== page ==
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Fossil fuel companies sue governments over climate action

In response to attempts to limit further extraction, foreign oil and gas companies continue to file lawsuits against governments.

According to a report by the UK-based social justice organisation Global Justice Now, five major fossil fuel companies, including Rockhopper, TC Energy and Uniper, have filed lawsuits worth over 15 billion EUR in Europe and the United States.

An increasingly visible climate emergency and calls on governments to take action have led some countries to pass legislation to enable a clean energy transition – a critical step in solving the climate crisis.

Doing so, however, has reportedly led coal, oil and gas companies to incur damages and lose out on potential profits, according to the companies in question.

These lawsuits have followed bans on offshore drilling, plans to phase out coal, the cancellation of the XL oil pipeline project and requirements to report on the environmental impacts of extraction and production.

In 2014, the UK company, Rockhopper Exploration, bought a license to drill for oil off Italy’s coast, only to be faced with a ban on coastal oil and gas projects two years later. Rockhopper has since filed suit against Italy, claiming damages of over 250 million EUR – the expected future profits from the oilfield.

Ascent Resources, an American oil and gas company, is suing Slovenia because the country’s environment agency requested an environmental assessment of a fracking project which opponents claimed could pollute critical water sources.

Similar cases have sprung up across Asia, Europe, North America and South America, sparking global outrage and leaving many to question what gives companies the right to challenge a government over a regulation that is in the public interest.

Investor-State Dispute Settlement

Threatened by decolonisation, in the 1950s, Shell and other oil companies looked for ways to maintain control over the Global South’s natural resources.

Spearheaded by a director and chief counsel of Royal Dutch Shell, this gave rise to the legal regime known as Investor-State Dispute Settlement, or ISDS. ISDS allows countries to be sued outside of their court system by foreign investors for state actions affecting foreign direct investment.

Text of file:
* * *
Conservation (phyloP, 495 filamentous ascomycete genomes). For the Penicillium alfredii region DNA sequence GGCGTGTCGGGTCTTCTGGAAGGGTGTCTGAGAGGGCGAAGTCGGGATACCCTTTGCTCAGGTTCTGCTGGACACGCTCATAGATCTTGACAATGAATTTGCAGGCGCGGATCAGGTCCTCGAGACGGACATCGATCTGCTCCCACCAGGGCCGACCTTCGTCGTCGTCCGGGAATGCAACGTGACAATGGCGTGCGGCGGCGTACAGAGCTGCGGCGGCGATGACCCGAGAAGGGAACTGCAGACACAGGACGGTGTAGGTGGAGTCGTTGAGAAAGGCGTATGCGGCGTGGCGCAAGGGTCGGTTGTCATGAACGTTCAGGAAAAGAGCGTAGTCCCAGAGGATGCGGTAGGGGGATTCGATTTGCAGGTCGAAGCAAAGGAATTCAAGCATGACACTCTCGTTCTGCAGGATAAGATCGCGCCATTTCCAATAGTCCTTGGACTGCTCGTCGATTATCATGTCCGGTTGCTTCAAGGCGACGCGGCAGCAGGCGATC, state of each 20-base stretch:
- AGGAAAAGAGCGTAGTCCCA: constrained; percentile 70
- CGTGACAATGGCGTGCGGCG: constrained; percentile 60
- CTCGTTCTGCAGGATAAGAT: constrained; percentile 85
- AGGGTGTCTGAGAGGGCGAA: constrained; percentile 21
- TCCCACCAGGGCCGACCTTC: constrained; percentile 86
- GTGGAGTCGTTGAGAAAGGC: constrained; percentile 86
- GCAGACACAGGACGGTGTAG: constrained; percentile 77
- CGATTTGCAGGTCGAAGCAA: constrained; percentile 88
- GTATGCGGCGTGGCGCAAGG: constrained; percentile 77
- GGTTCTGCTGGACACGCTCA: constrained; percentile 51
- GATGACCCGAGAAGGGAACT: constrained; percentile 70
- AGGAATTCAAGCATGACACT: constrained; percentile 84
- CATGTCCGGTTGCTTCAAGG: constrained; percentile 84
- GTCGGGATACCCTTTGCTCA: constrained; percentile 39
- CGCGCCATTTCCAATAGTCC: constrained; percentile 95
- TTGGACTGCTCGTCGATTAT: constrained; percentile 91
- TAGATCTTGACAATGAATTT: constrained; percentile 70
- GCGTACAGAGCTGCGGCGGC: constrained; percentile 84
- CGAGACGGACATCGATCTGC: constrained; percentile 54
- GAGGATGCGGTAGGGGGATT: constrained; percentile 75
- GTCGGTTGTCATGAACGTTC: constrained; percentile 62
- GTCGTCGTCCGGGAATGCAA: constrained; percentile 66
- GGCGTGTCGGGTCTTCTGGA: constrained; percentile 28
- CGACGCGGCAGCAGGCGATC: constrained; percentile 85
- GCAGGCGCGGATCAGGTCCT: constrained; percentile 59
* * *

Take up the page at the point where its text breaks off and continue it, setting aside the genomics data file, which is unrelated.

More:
Fellow foreign investors soon joined to form the International Association for the Promotion and Protection of Private Foreign Investments. Members of its directing committee included executives from Rio Tinto, Standard Oil of New Jersey (now ExxonMobil), and Compagnie Française des Pétroles (now Total).

Signed by 53 countries, the Energy Charter Treaty (ECT) establishes a framework for international cooperation in the energy industry. The ECT includes ISDS meaning energy companies can sue any of the signatories if they take action that could hinder said companies’ future earnings.

Unfortunately, these actions are often necessary to address climate change and avoid ecological harm.

What ISDS means for the climate

ISDS and the resulting billions in lawsuits have influenced climate-related decision-making in several countries as governments fear the possibility of being sued.

Senior advisor to the campaign group Trade Justice Movement, Ruth Bergan, tells The Guardian, “People are watching these cases and there is evidence that they look at what is happening elsewhere and it puts the brakes on their own policies. It also just adds a huge price tag to climate action and we can’t afford it.”

Following COP26 in late 2021, the climate ministers of Denmark and New Zealand admitted that the threat of said lawsuits had thwarted their governments’ climate policy ambitions, according to Capital Monitor.

In the last few years, criticism of ISDS has increased with the urgency of addressing climate change.

Countries such as France and Spain have advocated for a coordinated withdrawal from the ECT, but as it stands, doing so would not protect governments from suits related to past investments. The ECT’s “sunset clause” means former members are still subject to the treaty 20 years after leaving.

Others have called for the modernisation of the ECT to make the treaty in line with the Paris Agreement. The EU has developed a proposal for such that would exclude all future fossil fuel investments from investment protection and oblige signatories to cooperate on climate mitigation and adaptation.

The phase-out of the ISDS is imperative to the clean energy transition.

Allowing governments to be exposed to such lawsuits further perpetuates climate delay, a no longer affordable reality in the time of rapid climate change. Just as it is critical to move away from fossil fuels, it is essential to examine the legal frameworks that have enabled the industry’s dominance and work to reassess and dismantle them in parallel to the transition.